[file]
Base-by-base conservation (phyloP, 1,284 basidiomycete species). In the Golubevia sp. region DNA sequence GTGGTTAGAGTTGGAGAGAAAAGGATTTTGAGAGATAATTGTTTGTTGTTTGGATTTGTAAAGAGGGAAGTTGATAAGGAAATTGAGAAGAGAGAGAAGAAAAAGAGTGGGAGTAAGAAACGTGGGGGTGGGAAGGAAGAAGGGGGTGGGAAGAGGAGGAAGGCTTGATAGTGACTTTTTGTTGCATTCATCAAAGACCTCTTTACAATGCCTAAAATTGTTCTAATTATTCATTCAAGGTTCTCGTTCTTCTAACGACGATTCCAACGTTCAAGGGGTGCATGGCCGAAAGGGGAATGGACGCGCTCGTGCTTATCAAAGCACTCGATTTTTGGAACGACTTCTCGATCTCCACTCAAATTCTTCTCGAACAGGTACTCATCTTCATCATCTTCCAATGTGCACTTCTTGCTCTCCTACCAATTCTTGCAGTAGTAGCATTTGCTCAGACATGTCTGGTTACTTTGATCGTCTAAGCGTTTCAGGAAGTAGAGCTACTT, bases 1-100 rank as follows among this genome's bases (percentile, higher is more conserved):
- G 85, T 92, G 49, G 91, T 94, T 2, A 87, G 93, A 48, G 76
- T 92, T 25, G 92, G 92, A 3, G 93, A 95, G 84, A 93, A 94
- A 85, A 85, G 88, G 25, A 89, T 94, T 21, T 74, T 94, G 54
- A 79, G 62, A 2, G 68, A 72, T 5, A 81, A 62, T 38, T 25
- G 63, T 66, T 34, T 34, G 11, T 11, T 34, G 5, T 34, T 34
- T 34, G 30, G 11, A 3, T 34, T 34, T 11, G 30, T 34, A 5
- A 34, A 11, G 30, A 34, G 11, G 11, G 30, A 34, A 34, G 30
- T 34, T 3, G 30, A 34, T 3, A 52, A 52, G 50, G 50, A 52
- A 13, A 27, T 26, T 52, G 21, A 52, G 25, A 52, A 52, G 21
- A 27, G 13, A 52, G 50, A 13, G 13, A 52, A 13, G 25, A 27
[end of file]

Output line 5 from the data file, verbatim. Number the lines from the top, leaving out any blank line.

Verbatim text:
- A 79, G 62, A 2, G 68, A 72, T 5, A 81, A 62, T 38, T 25